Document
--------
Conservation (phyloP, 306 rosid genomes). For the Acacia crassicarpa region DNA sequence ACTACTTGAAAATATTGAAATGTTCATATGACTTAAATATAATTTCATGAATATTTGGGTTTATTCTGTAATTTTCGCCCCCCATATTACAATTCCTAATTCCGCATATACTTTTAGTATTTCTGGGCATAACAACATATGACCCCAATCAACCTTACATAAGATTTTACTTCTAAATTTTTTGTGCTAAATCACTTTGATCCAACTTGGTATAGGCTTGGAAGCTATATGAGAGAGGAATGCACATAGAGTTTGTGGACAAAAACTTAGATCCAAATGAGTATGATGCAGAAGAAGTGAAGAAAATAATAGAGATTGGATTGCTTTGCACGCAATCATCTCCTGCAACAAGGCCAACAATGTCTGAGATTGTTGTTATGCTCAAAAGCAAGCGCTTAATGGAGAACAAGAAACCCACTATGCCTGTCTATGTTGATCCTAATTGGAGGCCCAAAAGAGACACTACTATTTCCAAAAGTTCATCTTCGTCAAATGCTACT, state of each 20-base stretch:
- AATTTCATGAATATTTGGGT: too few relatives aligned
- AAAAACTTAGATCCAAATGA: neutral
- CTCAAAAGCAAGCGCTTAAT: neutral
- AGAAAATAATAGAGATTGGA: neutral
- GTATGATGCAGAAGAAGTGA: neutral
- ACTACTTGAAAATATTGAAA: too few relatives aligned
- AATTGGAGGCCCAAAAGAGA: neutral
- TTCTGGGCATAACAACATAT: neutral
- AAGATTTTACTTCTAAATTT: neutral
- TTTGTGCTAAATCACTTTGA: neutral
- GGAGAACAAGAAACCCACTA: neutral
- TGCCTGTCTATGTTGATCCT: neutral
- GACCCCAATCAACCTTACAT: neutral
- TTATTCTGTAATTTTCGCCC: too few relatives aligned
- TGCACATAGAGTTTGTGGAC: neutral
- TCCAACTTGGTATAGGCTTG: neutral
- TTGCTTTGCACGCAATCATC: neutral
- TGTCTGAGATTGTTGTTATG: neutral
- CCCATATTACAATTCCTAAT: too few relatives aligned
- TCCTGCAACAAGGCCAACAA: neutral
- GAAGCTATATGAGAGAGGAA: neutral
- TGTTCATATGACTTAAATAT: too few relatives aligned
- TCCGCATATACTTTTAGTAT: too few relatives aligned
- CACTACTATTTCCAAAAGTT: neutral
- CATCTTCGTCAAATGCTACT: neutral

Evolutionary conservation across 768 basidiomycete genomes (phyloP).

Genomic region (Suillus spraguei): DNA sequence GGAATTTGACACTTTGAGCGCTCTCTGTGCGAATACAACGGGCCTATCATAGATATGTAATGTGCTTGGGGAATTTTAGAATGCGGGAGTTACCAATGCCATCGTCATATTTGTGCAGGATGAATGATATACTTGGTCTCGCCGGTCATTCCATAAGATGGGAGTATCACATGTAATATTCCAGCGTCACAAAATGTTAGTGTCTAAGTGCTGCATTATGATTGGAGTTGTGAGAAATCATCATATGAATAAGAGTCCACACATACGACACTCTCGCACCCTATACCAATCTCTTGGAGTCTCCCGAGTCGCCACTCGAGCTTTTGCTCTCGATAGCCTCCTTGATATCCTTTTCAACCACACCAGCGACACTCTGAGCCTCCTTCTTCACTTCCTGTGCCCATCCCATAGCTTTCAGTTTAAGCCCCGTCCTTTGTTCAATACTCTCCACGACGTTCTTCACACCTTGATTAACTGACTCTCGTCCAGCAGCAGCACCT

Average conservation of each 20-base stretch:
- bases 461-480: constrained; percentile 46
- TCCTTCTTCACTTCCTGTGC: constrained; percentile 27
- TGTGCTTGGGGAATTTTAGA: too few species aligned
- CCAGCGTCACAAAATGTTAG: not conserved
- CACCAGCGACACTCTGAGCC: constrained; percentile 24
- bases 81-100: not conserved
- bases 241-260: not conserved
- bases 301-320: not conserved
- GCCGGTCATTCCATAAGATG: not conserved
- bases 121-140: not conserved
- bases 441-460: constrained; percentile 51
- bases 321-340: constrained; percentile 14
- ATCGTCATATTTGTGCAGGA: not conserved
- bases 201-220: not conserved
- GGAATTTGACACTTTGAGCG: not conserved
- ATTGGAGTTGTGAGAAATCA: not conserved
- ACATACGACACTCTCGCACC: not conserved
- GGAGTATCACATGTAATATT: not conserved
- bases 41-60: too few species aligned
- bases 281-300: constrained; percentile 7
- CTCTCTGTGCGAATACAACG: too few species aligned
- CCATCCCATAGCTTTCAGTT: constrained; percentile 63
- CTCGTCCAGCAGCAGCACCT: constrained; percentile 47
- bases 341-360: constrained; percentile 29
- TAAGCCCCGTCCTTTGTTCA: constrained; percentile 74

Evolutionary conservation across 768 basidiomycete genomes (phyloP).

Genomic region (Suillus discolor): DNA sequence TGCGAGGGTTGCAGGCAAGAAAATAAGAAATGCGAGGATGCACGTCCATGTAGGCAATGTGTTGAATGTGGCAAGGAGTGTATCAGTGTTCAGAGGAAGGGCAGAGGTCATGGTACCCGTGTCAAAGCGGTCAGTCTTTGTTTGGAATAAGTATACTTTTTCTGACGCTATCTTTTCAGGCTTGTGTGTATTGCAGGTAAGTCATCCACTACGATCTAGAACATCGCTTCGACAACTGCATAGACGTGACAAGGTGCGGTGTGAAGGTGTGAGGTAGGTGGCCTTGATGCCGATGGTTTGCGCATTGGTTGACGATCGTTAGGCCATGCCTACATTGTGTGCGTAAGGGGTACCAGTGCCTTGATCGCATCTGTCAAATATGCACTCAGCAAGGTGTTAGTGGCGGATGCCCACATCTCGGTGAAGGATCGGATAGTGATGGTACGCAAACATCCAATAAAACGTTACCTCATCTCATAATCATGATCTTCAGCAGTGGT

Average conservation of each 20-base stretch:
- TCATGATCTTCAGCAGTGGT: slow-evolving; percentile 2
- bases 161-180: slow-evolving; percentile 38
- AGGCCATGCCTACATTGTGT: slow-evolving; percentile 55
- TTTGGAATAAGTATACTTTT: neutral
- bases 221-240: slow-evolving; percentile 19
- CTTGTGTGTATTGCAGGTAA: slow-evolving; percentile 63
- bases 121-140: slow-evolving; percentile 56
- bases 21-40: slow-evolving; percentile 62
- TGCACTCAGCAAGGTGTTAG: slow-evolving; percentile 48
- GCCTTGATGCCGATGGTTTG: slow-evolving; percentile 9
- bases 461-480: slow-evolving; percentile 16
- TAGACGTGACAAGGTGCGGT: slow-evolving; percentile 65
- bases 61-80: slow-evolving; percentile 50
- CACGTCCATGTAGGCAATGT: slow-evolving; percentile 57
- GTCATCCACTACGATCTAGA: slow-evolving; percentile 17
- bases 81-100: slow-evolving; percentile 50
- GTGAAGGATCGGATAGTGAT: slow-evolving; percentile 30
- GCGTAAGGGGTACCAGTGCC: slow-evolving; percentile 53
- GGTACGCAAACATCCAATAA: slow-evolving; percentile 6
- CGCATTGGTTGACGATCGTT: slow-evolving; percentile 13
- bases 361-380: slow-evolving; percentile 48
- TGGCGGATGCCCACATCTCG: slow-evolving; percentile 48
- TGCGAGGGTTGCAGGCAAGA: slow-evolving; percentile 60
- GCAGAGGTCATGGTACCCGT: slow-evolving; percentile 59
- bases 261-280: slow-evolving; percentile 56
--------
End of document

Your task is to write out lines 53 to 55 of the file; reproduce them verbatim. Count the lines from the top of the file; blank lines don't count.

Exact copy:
- bases 341-360: constrained; percentile 29
- TAAGCCCCGTCCTTTGTTCA: constrained; percentile 74

Evolutionary conservation across 768 basidiomycete genomes (phyloP).